Melissa Meyer at the List Gallery

Editor’s note: This article was initially published in The Daily Gazette, Swarthmore’s online, daily newspaper founded in Fall 1996. As of Fall 2018, the DG has merged with The Phoenix. See the about page to read more about the DG.

bsmeyer.jpgPhotograph of Melissa Meyer by Bruce Strong, 2003, Courtesy Bruce Strong/

Melissa Meyer, the 2007 Donald Jay Gordon Visiting Artist, gave a talk last Thursday, presenting the fruit of her forty-year (and counting) painting and drawing career. Ms. Meyer’s work has been exhibited internationally in countless shows, including forty single-artist installations. Her pieces have been displayed at such esteemed institutions as the Metropolitan Museum of Art, the Museum of Modern Art, and the Guggenheim. Swarthmore is now proud to show a handful of her paintings at the List Gallery, along with a companion exhibition of her sketchbooks and other works on paper at McCabe from now until September 30, 2007.

A group of Swarthmore art enthusiasts who came to Science Center 101 had the privilege of hearing Meyer give an oral history of her work, beginning with sketches of the Beatles drawn when she was in high school, through her massive murals that span the face of a sky scraper in Tokyo, mounted in 2002.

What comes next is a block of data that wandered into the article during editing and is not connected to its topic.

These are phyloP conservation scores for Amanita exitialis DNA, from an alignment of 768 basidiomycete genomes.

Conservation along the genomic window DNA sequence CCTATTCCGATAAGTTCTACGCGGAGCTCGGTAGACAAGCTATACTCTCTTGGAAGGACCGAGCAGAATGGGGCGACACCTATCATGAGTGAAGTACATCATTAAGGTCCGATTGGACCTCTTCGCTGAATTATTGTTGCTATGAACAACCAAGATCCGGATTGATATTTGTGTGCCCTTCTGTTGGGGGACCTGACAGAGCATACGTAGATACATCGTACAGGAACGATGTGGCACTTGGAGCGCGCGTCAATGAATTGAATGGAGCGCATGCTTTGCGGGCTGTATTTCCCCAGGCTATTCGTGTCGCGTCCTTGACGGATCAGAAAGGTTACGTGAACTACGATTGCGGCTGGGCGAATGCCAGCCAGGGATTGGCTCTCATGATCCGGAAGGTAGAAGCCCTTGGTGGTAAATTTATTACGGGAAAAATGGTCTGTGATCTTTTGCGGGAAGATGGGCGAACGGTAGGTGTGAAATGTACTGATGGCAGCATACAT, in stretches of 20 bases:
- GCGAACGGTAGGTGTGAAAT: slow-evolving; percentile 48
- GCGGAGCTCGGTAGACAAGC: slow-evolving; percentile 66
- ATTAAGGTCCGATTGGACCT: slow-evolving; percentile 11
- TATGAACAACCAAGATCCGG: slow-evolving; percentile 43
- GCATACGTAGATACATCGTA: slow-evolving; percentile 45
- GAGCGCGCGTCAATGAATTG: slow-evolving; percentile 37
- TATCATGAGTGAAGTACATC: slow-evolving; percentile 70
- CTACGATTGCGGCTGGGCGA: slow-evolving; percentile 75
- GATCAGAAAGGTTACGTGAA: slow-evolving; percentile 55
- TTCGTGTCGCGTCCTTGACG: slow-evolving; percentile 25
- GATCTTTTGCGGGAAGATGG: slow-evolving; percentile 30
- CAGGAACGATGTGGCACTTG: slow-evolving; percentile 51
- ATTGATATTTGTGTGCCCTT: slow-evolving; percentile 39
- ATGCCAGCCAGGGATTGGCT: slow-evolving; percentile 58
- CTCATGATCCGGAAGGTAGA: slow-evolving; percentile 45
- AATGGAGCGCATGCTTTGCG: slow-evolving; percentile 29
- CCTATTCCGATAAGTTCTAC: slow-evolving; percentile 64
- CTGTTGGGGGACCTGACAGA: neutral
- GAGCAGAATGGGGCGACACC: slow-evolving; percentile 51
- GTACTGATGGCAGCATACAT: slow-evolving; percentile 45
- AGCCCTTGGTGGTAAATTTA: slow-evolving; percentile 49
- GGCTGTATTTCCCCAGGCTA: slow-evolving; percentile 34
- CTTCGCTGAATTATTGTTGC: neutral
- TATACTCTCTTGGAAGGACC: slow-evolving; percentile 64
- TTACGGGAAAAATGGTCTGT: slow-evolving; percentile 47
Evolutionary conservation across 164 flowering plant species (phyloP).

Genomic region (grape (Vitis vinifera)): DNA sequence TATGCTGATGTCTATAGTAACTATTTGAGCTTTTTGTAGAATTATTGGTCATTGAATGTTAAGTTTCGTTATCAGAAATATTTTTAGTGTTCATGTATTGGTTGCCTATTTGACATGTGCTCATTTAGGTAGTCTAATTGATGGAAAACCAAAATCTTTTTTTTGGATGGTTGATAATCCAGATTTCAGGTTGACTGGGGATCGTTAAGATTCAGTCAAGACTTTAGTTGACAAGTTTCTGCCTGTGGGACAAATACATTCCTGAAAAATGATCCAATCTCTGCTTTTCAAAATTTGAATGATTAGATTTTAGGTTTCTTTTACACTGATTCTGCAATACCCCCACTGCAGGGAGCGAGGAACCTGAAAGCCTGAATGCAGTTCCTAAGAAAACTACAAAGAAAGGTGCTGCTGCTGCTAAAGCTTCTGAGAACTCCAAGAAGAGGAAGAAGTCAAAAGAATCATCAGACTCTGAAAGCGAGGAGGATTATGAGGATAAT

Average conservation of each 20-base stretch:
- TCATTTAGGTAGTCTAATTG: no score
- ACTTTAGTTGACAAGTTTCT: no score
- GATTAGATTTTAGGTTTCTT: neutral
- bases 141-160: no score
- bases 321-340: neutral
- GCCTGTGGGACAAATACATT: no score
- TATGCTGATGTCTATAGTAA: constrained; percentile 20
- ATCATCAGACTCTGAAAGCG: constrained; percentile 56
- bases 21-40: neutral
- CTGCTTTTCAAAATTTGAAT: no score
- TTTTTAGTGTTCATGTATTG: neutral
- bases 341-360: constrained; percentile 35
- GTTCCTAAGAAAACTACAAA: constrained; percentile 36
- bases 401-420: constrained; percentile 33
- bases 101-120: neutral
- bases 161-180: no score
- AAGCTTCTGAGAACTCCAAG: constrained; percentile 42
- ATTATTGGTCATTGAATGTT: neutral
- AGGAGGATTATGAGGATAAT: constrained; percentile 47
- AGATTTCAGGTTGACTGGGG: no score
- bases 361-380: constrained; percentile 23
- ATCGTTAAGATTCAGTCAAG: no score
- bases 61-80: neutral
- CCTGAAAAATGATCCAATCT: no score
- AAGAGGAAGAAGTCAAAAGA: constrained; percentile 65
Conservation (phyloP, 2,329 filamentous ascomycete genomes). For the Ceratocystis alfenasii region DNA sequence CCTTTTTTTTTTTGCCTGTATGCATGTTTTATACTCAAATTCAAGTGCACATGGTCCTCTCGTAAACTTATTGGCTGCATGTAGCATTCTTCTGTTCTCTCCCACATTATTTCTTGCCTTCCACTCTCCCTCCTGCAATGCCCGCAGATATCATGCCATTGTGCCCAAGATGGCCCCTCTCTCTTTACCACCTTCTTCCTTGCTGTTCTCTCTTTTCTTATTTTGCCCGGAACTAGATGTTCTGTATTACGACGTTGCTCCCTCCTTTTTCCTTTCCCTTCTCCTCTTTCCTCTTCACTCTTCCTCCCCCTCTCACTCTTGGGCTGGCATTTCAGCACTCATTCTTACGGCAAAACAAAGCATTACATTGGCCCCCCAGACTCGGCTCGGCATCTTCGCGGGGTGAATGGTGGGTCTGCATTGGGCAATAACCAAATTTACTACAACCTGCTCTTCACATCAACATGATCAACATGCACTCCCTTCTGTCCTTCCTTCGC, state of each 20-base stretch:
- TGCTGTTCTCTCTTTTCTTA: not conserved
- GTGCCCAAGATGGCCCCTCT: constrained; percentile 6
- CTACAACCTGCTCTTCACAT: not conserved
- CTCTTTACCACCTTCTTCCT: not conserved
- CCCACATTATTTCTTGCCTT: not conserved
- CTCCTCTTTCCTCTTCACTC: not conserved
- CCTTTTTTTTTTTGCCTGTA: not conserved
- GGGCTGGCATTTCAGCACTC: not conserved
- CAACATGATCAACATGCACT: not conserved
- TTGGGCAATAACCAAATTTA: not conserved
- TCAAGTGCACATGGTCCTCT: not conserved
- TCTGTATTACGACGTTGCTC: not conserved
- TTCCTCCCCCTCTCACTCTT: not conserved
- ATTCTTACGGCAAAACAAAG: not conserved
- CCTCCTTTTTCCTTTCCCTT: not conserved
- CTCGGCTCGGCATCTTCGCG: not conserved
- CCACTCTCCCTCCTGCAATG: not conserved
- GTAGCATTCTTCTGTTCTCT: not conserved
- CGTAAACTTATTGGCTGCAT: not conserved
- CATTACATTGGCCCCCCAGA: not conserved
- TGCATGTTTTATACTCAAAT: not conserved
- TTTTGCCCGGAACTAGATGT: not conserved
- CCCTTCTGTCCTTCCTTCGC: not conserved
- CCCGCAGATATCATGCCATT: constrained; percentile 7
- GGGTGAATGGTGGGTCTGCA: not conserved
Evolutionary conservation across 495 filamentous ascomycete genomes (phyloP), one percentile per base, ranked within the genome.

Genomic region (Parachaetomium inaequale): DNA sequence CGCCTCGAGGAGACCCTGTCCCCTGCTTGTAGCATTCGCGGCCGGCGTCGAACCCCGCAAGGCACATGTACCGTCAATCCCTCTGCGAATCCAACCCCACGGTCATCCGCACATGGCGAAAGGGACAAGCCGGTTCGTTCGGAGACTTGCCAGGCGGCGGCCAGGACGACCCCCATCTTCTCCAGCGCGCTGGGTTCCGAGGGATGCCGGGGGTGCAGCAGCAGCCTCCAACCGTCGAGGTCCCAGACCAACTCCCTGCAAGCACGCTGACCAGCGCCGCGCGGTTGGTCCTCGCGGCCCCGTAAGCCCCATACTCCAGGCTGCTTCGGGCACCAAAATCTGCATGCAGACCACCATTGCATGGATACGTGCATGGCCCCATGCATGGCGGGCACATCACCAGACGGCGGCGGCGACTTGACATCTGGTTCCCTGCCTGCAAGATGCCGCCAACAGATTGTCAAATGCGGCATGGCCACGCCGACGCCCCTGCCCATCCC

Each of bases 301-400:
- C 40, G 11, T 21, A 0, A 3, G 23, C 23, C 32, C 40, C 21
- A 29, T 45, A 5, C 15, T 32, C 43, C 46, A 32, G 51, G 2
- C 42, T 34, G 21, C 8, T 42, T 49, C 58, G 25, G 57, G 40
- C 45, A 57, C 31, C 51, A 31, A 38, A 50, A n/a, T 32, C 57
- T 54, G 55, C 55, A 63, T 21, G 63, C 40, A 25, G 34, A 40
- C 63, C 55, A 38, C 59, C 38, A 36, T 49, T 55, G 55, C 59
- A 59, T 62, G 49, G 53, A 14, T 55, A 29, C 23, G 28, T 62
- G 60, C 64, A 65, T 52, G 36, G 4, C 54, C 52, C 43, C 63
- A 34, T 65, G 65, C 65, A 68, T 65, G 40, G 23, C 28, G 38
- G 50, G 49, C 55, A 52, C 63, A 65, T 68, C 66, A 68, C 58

Meyers’ paintings are deliciously expressive. Viewers at the reception following Thursday’s talk were astounded by the motion and life that she is able to communicate on each canvas. “These pictures breathe. They inhale and exhale atmospheres,” says art critic Robert Storr, quoted by Andrea Packard, who introduced Ms. Meyer. The graceful swerves that ribbon across Meyer’s pieces were inspired, among other things, by her work with watercolors. They have an aqueous elegance that recalls eel-ish creatures of the deep. Her bright and harmonious color palette is sure to lift the spirits of viewers who need a quick escape from the demands of academic life.

Meredith Leich, 2008, observed, “The scale is really striking. For the List Gallery it’s really big. And the paintings are so rhythmic – they remind me of ribbon dancing.”

“I don’t think people our age get exposure to this kind of art very often,” commented Estella Baker, 2011. “It’s beautiful…it’s figurative. It’s almost like the free-flowing nature of the human body.”

Melissa Meyer’s work will be on display at the List Gallery in LPAC through September 30th. The gallery is open Tuesday through Sunday, from 12pm to 5pm.

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